Angela Merkel Merkel Professor General Noriega Burger Nelson Mandela Neil Mcgregor Mcgregor Helmut Kohl Germany Europe Britain Poland France Deutschland America Zambia West Germany Viv Ukraine Uk Russia Putin Preston Netherlands Myra Muti Merkel Cdu Manco Jupiter Hungary England East Berlin Dresden British Museum Bolton

Best Of Today 2017-09-22:11:37.00
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  • You're listening to a podcast from the today programme on B.B.C. radio four Angela Merkel is asking, Germany, this weekend to give her a fourth term as Chancellor, and she now looks almost certain to get it, and Sunday's election so certain.

  • In fact, the fear is that not enough voters will bother to go to the polls on the surface, Europe's largest economy looks prosperous and less divided the most of its neighbours, but beneath the surface.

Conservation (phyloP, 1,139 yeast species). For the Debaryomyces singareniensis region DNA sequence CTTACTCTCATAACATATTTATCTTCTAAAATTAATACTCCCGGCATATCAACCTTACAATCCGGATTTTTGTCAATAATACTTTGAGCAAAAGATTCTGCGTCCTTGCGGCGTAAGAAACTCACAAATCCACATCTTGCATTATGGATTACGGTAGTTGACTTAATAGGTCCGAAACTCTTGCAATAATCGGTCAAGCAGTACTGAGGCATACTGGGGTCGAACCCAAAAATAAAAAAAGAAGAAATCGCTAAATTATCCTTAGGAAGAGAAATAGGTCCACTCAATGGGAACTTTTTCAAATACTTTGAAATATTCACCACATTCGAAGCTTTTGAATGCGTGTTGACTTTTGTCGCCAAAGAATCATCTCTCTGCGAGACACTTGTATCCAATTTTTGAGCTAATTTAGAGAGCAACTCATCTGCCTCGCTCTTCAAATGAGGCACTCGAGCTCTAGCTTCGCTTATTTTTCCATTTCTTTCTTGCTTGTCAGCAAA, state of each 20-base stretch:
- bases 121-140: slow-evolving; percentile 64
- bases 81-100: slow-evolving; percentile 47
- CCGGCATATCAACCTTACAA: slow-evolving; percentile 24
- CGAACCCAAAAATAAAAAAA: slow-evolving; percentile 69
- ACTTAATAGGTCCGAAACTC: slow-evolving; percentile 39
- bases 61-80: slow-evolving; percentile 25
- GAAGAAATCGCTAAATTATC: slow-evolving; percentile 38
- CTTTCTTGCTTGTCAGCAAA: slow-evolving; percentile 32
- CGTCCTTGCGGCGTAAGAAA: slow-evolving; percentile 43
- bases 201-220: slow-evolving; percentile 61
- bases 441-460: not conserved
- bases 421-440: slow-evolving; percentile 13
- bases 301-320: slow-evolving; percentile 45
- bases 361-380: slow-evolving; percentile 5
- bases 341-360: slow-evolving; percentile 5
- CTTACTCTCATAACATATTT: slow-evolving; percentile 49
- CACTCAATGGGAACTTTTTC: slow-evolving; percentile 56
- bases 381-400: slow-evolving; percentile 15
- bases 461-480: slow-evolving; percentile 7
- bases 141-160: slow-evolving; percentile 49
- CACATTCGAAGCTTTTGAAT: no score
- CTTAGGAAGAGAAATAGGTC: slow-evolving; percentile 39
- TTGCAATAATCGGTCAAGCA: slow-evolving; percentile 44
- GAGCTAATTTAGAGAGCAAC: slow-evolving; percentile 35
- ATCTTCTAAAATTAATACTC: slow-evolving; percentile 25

• Many Germans are especially young people born after the end of the cold war and nervous about the future, our special correspondent Jim knocked is in Berlin.

  • For us this morning all over Berlin in the shadows of a twenty first century city scape, the history of the last century, is laid bare.

  • Visitors still search for some traces of the Fuhrer bunker, a few steps from the Brandenburg gate here, where I'm looking over towards the Boulevard of unter den Linden into East Berlin, which for a generation lay on the other side of the wall for Germans beyond Middle age, the memories are sharp and for the young, it's the stuff of school books, the millennia old or looking forward.